Bluesound is the latest contender in the high-fidelity audio market allowing users to leverage the latest in embedded-computing, utilizing smart phones and tablet apps, and integrating multiple streaming audio options. These are features that have me excited before I even consider the sound and build-quality of the Bluesound hardware devices which are the best I’ve ever owned.
After spending over 6 months of using Bluesound equipment I had written several long-winded and perhaps overly-detailed reviews that never seemed to capture my feelings about this product. The other reason it’s been hard to nail down a technical review is because in 6 months the software and feature set has undergone two major software updates, a newly redesigned mobile app, added new streaming services, and much more. Instead of telling you tech specs that seem to be changing before my eyes I wanted to share with you the impressions that have been left behind by making Bluesound HiFi audio part of my family’s life.
I’ve never known music to sound so good without the band in front of me – In a marketplace of audio technology there is a trend of trying to over-compress the digital formats in order to get the file sizes as small as you can. The smaller the file size the more songs you can add into the thumbnail-size audio player, right? But what about the sound when you make the file so small? In a race to achieve quantity over quality you go from high fidelity to low-fidelity or in some cases no-fidelity. Going back to some of the older formats (yes, even vinyl) the sound quality was much better than what I have on my iPod. I suppose most people (like myself) have never actually heard the difference in audio quality when you have a good source played on good speakers.
My first experience – After my unboxing of the Powernode and Duo speakers I hooked everything up like a kid at Christmas time. I loaded the Bluesound app onto my iPhone and selected our local NPR classical radio station from the TuneIn radio streaming integration. Coming from the sound were high-highs and low-lows unaccustomed to my living space. My kids immediately stopped what they were doing from throughout the house and one by one they shuffled into the living room with their eyes wide like Cindy Lou Who to see where the beautiful “dancing music” was coming from. It was inevitable – after 5 minutes of flitting around like little sugarplum fairies I heard the first excited (and hopeful) request to play Let it Go from the Frozen soundtrack.
As the music continued to play in the living room I set up the Pulse standalone all-in-one speaker unit in our kitchen. It was all so easy to sync up to the app and group the devices together. Next thing I knew we had crystal clear audio playing in both rooms and completely synchronized.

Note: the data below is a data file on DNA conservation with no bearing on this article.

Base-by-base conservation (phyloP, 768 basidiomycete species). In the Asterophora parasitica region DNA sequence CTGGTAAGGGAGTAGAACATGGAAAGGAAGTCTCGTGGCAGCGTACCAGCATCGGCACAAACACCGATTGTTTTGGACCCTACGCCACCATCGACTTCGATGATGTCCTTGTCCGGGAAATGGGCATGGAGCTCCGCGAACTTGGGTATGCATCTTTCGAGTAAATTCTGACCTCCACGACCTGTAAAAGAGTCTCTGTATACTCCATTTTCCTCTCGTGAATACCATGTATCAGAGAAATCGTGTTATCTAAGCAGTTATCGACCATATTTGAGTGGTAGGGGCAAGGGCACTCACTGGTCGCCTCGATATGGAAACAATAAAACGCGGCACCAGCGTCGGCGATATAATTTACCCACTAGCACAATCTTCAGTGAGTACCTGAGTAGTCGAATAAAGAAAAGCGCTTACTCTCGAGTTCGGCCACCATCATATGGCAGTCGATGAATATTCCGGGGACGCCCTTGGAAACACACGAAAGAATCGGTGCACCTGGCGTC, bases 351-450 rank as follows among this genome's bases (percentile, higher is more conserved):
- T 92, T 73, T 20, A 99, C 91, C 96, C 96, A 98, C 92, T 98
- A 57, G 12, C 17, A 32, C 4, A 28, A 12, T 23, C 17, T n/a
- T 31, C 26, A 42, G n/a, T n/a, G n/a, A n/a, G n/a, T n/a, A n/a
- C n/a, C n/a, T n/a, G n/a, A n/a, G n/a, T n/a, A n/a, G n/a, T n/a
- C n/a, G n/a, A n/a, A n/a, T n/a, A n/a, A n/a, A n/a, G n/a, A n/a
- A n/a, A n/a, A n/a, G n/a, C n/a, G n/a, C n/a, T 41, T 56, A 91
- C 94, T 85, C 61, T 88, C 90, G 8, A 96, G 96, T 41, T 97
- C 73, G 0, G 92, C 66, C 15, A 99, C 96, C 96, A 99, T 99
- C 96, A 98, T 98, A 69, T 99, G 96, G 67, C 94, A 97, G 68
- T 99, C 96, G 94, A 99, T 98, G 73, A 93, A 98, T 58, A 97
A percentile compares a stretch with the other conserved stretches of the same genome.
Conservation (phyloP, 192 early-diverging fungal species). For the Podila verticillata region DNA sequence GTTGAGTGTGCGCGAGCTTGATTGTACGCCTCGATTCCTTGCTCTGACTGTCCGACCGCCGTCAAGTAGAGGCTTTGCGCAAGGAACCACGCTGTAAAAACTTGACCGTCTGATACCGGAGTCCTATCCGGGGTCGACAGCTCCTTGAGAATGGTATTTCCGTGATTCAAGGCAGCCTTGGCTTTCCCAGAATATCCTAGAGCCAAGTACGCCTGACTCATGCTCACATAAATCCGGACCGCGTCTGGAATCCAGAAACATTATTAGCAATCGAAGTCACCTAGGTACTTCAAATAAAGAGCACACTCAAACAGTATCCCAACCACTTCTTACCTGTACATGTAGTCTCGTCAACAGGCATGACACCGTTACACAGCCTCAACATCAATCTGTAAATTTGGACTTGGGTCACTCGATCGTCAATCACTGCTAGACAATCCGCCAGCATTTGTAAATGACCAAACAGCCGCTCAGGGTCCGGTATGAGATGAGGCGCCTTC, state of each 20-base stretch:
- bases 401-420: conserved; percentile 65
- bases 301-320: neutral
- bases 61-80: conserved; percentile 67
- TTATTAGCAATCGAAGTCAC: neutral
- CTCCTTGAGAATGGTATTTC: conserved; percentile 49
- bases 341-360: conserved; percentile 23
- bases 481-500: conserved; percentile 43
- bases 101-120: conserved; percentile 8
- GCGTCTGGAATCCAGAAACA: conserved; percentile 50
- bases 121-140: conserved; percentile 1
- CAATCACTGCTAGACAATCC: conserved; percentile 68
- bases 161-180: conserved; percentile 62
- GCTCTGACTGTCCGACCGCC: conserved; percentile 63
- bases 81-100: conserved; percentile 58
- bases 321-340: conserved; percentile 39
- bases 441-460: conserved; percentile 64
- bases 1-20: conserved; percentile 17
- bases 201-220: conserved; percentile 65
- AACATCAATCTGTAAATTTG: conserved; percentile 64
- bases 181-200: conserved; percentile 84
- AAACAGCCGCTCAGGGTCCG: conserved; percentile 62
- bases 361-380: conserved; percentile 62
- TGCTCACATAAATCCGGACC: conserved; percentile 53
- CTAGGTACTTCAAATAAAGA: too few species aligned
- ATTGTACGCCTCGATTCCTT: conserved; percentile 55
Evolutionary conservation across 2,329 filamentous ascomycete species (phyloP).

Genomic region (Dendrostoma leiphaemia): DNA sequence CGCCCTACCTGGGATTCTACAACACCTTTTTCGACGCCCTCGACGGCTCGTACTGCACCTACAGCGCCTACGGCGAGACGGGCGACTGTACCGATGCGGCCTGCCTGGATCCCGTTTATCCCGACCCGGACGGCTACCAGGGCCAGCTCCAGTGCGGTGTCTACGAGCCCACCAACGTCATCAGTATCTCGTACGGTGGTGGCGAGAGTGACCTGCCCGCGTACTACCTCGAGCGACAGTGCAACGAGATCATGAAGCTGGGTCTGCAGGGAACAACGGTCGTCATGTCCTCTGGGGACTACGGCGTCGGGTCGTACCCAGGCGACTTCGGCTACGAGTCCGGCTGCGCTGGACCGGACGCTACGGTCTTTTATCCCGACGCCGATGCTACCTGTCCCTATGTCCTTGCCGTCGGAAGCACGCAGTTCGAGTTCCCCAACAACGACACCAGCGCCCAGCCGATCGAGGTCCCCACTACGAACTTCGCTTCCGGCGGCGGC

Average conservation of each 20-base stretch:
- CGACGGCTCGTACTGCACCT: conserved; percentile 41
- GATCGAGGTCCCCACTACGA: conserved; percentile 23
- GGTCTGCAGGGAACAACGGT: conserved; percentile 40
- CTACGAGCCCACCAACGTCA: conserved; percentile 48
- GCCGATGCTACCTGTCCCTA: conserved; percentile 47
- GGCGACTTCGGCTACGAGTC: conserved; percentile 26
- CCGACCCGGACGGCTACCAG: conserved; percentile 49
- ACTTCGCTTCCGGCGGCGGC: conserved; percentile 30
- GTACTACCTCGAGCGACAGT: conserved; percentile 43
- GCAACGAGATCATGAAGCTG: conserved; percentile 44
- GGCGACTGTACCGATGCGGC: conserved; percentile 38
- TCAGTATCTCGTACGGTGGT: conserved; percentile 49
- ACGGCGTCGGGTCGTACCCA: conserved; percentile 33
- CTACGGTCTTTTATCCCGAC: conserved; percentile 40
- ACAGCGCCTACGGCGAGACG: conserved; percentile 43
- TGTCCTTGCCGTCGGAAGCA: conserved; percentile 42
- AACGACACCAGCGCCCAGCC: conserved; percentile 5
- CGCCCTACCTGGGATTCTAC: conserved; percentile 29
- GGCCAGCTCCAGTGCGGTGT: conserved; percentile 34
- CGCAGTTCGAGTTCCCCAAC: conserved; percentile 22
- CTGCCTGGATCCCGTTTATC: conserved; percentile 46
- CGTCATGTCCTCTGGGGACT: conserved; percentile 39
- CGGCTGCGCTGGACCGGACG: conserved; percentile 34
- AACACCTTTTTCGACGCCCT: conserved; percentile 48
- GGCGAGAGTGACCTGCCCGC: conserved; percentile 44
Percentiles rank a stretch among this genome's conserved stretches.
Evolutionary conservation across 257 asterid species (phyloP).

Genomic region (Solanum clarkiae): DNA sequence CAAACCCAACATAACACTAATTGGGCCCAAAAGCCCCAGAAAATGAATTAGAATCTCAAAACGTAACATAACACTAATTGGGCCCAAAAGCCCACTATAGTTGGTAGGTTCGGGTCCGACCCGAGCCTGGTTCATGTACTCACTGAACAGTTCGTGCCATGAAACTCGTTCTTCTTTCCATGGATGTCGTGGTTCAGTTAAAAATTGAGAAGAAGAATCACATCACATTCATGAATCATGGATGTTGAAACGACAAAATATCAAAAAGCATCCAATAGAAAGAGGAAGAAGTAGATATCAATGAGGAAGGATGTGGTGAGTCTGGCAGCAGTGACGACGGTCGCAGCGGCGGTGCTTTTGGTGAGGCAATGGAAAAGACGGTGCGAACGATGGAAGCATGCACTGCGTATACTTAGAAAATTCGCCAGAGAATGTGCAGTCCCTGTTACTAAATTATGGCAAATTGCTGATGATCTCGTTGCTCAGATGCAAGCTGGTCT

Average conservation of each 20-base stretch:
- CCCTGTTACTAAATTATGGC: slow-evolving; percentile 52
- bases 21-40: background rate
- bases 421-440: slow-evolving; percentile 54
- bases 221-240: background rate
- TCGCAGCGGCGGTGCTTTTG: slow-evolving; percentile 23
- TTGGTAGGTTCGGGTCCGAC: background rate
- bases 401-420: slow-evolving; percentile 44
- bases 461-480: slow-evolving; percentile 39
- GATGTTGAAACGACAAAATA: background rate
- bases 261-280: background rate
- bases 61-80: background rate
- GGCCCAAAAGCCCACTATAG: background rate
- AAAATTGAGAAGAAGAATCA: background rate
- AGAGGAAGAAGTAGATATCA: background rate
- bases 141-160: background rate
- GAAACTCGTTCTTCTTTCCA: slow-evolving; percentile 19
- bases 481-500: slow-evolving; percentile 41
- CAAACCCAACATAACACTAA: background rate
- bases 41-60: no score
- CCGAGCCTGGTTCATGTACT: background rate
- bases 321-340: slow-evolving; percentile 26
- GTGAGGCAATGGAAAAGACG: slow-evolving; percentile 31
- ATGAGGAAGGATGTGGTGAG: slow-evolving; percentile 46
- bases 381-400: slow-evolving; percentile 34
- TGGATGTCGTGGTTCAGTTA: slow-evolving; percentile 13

This is a product built by serious audio geeks – The company is the result of melding the expertise of two 40-year old companies and like the Borg, they formed a cadre of audio engineers with the collective dream to assimilate the latest technology on the market in order to create products that had killer sound. They started with sound and then addressed technology. I’ve seen other products on the market that first start with networking equipment and build-out until they’re adding speakers. It’s a subtle difference – but starting with a passion for great sound was the right call to make here. As I’ve stated before, the sound coming out of the Duo speakers (hooked up to a Powernode) take me to another place as I play my Gustav Holst recording of The Planets.
Beautiful sci-fi design aesthetic – Coming in a shiny black or white, it’s going to look nice in a kitchen or blend right in with the rest of your electronics on the shelf of the entertainment center. There is a single silver button for muting the device on the Vault and the Powernode, and the Pulse features really nice embedded buttons that activate with a light touch (reminds me of the touch-sensitive buttons on my XBOX 360). The LED lights give off a nice blue light when connected to the network.
Tech-support from the future – I was holding off on my review after I had some issues with the Pulse unit because if you are anything like me the support for a high-end gadget is incredibly important. As it turns out their support documentation is never out of date because it’s a living document on the web. The knowledge base is directly tied to their support center, so as cases are resolved and documented their “self help” documentation is readily available. In my particular case the various procedures for resetting, rebooting, and reinstalling didn’t work (I had one of the very early versions of firmware on my review unit). To be perfectly honest the tech support I received rivaled the tech itself.